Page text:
All week here at MC&T we’ve been celebrating some of the greatest big-block V8 engines to ever find their way into various muscle cars and racing vehicles. We kicked the celebration off on Hemi Day when we discussed the Chrysler 426 V8, and kept things going with Ford and Chevrolet’s 427 V8 engines on their respective holiday. And while we didn’t shine a spotlight on the Pontiac and Ford 428 cubic-inch motors yesterday, we are back today to round out the week with arguably one of the most iconic engines the Blue Oval ever built. We are of course talking about the Boss 429 V8 engine, and the Boss 429 Mustang that was used to homologate the motor for NASCAR racing. Here’s what you need to know about this big-block masterpiece.
The story of the Boss 429 V8 engine actually starts with the Lima V8 series of motors. These engines are also known as the 385-series due to the stroke of the 460 big-block Lincoln engine. The motors debuted for the 1968 model year, and would serve as the basis for the Boss 429 V8 we’ve come to adore. Like SOHC Cammer V8 we celebrated on April 27, the Boss 429 V8 was designed to combat Chrysler’s Hemi engines in NASCAR at the time. In fact, Ford’s 429 featured semi-hemispherical combustion chambers of its own, and the company even considered naming it the Twisted Hemi, but that never came to fruition. Unlike a traditional Hemi layout, the 429 saw its valves rotated about 30 degrees, as well as the addition of compression pads that reduced the overall hemispherical shape of the chambers.
All Boss 429 V8 engines featured a cast block, aluminum heads, a forged crankshaft, and a no-gasket design. In place of a traditional head gasket, the motors utilized Cooper rings and O-rings to seal off the various engine channels, which increased durability during racing applications. The early 820-S series engines also featured a hydraulic camshaft, magnesium valve covers and heavy-duty NASCAR-spec connecting rods. Only 279 of these S-code engines were ever built, after which the later 820-T engines arrived with a mechanical camshaft, aluminum valve covers and upgraded street-spec rods. A Holley four-barrel carb was responsible for fueling the motors. Power output was rated at 375 horsepower 450 lb-ft of torque in Boss 429 Mustang spec.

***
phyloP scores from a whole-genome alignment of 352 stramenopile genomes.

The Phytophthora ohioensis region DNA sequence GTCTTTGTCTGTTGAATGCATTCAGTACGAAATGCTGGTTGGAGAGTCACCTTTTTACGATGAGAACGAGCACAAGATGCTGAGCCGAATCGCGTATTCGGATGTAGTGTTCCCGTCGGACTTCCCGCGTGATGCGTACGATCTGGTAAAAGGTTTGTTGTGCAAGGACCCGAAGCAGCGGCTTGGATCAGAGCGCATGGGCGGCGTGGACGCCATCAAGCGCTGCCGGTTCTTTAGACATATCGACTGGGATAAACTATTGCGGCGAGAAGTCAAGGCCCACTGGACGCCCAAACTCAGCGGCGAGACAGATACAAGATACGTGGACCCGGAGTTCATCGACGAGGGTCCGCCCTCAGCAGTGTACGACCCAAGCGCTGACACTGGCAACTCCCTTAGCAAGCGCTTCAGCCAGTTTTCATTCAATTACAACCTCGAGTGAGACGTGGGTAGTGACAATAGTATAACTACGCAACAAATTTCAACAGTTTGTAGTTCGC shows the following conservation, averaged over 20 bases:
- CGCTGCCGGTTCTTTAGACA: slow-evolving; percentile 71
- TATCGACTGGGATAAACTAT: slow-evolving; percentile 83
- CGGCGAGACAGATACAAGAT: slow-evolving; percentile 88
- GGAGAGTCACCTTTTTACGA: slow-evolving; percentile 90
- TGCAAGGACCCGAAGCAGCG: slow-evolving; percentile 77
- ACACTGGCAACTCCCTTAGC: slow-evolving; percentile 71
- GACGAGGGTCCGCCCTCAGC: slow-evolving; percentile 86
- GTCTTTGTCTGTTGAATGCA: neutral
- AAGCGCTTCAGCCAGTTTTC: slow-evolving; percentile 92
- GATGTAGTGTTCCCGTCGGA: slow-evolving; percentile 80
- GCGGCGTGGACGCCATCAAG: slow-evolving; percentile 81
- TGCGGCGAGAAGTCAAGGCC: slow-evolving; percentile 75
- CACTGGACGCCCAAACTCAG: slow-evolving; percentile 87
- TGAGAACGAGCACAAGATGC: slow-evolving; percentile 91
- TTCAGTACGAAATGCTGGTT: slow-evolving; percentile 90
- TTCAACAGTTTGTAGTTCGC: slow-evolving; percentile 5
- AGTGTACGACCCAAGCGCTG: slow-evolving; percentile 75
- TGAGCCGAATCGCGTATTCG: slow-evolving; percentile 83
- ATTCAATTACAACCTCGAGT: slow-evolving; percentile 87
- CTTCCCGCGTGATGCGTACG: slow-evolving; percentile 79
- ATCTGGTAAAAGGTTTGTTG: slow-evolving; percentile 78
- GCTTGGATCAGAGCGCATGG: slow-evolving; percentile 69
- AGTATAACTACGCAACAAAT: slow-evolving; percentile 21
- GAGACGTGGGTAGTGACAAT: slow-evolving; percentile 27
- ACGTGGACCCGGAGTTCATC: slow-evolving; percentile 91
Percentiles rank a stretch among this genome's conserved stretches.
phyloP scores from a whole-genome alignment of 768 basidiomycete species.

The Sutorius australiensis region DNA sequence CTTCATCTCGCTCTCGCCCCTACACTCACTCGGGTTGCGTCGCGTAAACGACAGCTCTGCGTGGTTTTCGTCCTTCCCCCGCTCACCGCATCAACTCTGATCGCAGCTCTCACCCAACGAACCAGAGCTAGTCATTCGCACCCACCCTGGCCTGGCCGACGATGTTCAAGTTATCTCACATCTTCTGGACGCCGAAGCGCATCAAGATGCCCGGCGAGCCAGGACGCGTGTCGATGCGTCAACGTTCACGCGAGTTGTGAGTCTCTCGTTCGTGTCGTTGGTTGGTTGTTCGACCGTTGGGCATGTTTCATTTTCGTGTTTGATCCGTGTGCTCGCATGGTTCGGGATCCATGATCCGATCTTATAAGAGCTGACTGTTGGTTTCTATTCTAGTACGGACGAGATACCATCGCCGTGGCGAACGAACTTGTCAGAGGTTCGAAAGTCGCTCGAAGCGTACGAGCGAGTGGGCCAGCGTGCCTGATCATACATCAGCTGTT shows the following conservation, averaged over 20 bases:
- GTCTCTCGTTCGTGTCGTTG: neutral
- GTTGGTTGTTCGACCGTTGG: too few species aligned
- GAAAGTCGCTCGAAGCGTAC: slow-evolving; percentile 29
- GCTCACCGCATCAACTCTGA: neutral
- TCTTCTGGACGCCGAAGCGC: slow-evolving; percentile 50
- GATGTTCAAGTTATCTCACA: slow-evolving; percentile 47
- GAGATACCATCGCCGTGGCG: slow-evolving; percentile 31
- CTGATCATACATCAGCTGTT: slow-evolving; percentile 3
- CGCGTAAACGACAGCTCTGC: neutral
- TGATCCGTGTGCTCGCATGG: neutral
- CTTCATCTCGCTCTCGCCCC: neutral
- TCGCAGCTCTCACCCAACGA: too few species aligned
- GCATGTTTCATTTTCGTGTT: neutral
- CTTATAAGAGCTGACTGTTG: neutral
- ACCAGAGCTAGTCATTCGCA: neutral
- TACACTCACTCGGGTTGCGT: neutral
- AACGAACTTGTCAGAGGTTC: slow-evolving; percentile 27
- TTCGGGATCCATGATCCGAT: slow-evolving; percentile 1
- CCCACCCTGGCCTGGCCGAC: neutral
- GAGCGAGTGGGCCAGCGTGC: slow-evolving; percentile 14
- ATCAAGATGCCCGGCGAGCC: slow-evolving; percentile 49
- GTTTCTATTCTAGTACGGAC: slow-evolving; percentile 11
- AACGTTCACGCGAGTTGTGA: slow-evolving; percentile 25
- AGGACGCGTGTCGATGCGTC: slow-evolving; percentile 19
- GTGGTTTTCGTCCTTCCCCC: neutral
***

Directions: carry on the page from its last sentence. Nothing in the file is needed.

Speaking of the Boss 429 Mustang, it was Ford’s partners in Kar-Kraft who were responsible for assembling the big-block pony cars in 1969 and 1970. a total of 1,358 Boss 429 Mustangs were said to have been built during that two-year span, with 859 in 1969 and 499 in 1970, respectively. The car’s were quite nose heavy, but some upgraded oil coolers and a thicker rear sway bar did make the Boss 429 Mustang the best handling of the big-block examples.
The engine wasn’t just a hit on the street, however. In fact, Ford won their first NASCAR outing with the motor on March 30, 1969 in Atlanta. Driver Cale Yarborough wheeled a 600+ horsepower Wood Brothers Mercury with the big-block under the hood, starting what would be a long career for the engine in stock car and drag racing. Ford would go on to use the Boss 429 V8 in NASCAR until 1975.
That said, the Boss 429 Mustang remains the most popular application of the famous big-block. That isn’t all that surprising, considering it just so happens to be one of the coolest muscle cars to ever come out of Detroit. There is a reason these things continually sell for well into the six-figures, and it all comes down to that engine. We’d love to see Ford bring the big-block Boss moniker back around one last time, though they’ve been hesitant about the idea of jamming the Godzilla V8 into the Mustang. That’s a bit of a shame if you ask us. The Boss 429 Mustang signaled the end of the high-era of the muscle car, why not send off the age of the internal combustion engine in the same fashion?